“Any Non-Transfer Taxes arising in respect of the Transaction, including any capital gains tax, shall be borne by the Seller. The Seller shall be solely responsible for the determination of, timely filing for, and prompt payment of, any such Non-Transfer Taxes imposed upon, or attributable to, the Seller or any of its Affiliates. In the event that any Non-Transfer Tax is charged at any time to the Buyer . . . in connection with the Transaction, the Seller shall in each case pay to the Buyer an amount equal to such Tax.”

It added: “The Indemnifying Party shall pay to the Indemnified Party any amount claimed under the indemnities in Articles 7.1 and 7.2 on or before the date that is the latest of (1) 10 (ten) Business Days after demand is made therefore by the Indemnified Party and 10 Business Days prior to the latest date on which the Tax in question can be paid to the relevant Tax Authority in order to avoid a liability to interest or penalties accruing and in circumstances where the Tax in question is not payable in advance of the date on which the amount of Tax is finally and conclusively determined, within 15 Business Days of such date.

Justice Burton said the section provided that for this purpose, an amount of Tax shall be deemed to be finally determined when: the Indemnified Party makes a binding agreement with the Indemnifying Party as to the amount payable in respect of such Tax under the indemnities in Articles 7.1 and 7.2, as appropriate; the Indemnified Party makes a binding agreement with the relevant Tax Authority in respect of the amount of such Tax; or a decision of a court or tribunal of competent jurisdiction is given or any other binding agreement or determination is made in respect of the amount of such Tax from which either no appeal lies or in respect of which no appeal is made within the prescribed time limit. For the avoidance of doubt, this Article 7.3 is subject to the following provisions of this Article 7.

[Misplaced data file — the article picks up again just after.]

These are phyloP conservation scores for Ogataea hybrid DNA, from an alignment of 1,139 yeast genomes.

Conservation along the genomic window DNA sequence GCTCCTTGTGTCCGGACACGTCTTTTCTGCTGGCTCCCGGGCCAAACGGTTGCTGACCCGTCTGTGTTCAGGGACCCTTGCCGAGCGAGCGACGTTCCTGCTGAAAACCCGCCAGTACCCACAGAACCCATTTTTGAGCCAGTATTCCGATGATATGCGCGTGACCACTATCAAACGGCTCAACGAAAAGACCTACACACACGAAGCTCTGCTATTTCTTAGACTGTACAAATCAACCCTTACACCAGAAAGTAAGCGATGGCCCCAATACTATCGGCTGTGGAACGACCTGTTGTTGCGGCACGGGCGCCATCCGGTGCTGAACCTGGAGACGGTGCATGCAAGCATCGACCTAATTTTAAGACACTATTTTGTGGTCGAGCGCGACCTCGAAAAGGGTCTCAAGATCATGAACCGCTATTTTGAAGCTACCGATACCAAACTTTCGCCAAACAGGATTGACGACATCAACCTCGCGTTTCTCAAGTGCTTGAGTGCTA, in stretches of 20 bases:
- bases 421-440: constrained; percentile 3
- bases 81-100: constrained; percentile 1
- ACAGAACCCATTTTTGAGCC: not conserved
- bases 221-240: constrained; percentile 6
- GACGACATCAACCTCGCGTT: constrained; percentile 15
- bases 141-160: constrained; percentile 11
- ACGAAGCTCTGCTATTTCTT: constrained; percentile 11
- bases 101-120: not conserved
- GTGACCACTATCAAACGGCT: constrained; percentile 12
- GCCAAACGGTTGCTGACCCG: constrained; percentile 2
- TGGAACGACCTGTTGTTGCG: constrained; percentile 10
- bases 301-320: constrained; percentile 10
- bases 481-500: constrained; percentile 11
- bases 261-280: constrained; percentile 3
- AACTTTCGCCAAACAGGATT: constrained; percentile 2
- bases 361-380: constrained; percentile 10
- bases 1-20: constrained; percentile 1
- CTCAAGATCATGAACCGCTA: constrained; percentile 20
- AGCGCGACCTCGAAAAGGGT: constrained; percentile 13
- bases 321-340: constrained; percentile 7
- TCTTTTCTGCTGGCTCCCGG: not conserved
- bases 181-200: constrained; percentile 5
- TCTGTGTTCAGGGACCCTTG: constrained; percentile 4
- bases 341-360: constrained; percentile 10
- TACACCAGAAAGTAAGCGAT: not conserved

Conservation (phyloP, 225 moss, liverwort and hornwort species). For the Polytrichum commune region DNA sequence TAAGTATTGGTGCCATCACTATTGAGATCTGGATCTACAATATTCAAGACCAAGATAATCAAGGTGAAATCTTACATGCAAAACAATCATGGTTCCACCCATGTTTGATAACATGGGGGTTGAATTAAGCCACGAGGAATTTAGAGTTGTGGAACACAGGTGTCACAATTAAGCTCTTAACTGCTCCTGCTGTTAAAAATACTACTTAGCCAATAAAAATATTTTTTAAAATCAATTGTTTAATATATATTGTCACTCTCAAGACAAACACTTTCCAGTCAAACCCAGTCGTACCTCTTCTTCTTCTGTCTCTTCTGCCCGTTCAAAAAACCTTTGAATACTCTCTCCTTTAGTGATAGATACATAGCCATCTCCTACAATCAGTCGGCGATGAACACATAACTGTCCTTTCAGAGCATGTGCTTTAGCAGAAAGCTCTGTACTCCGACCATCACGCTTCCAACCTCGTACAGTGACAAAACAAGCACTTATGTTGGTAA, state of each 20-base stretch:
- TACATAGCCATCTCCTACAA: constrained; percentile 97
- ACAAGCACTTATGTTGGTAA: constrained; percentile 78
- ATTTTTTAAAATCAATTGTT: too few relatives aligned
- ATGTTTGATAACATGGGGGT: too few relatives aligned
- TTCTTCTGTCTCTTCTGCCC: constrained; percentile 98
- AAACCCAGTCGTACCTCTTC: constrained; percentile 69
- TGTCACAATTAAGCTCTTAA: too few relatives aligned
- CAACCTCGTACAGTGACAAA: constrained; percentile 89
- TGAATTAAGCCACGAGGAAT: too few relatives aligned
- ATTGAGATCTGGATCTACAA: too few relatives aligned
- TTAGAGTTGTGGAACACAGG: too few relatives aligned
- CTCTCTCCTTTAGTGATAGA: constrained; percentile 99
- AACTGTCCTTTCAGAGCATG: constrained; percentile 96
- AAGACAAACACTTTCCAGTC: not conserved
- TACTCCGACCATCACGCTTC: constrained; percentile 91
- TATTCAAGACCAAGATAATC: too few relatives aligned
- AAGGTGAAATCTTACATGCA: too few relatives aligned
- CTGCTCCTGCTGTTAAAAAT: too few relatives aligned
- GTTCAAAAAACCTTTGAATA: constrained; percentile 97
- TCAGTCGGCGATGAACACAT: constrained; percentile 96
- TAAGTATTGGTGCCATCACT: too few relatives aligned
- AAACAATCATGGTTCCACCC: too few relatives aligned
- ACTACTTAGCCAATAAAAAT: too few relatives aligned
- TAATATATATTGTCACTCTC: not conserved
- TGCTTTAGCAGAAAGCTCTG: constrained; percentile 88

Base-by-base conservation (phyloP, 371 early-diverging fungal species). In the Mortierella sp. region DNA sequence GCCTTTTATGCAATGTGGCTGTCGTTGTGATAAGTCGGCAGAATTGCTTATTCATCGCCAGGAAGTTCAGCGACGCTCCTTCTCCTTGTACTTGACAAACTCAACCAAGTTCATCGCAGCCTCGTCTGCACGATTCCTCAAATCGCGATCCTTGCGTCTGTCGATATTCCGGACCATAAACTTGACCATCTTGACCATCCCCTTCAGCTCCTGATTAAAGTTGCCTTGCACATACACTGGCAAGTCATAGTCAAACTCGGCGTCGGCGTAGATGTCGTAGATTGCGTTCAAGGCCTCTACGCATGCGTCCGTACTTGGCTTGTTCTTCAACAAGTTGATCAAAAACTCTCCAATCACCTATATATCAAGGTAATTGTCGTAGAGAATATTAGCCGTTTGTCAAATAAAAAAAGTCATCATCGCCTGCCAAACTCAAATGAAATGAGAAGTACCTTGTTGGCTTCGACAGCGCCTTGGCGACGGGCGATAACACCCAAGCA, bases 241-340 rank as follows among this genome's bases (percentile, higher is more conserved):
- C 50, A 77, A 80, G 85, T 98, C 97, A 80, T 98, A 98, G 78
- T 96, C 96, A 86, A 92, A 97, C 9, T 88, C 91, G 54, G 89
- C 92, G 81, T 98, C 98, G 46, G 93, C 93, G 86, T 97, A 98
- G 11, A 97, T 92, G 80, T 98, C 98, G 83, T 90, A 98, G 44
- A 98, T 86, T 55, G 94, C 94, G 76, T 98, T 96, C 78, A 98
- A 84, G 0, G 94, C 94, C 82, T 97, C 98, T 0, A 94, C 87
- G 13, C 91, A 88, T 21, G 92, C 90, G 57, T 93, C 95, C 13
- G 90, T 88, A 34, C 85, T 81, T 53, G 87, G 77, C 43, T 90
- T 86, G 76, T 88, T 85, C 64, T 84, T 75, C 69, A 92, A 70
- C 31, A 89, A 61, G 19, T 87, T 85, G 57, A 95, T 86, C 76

By Article 3.2 of the SPA, the Base Purchase Price was to be paid into an escrow account on the third business day prior to the Closing Date. The Closing Date was in the event 26 July 2010. By an Agreement of that date (“the Supplemental Agreement”) the parties set out as follows, Recital A having referred to the SPA:

On 6 July, the Minister, Ministry of Energy and Mineral Development issued Assignment Approvals to the Seller that were conditional upon the Seller paying all taxes accruing from the Transfer as shall be assessed by the Commissioner, Uganda Revenue Authority (the “Conditional Assignment Approvals”).

On 6 July the Commissioner, Uganda Revenue Authority, delivered to the Seller an Income Tax Assessment assessing taxes in relation to the Transfer in the amount of $404,925,000 (the “Assessment”). The Seller disputes with the Government and the Uganda Revenue Authority (the “URA”) that any tax is payable on or in relation to the Transfer, that either the Government or the URA has the right to issue the Assessment or any other assessment of tax levied on or in relation to the Transfer and the content of the Assessment (the “Dispute”).

On 16 July the Permanent Secretary, Ministry of Energy and Mineral Development wrote to McCarthy Tetrault [the Defendant’s solicitors] and confirmed that upon the Seller depositing with the URA an amount equal to 30% of the amount of tax stated in the Assessment and providing a bank guarantee acceptable to the Government to secure the remaining 70% of the amount of tax, the Government will be satisfied that the conditions set out in the Conditional Assignment Approvals are met.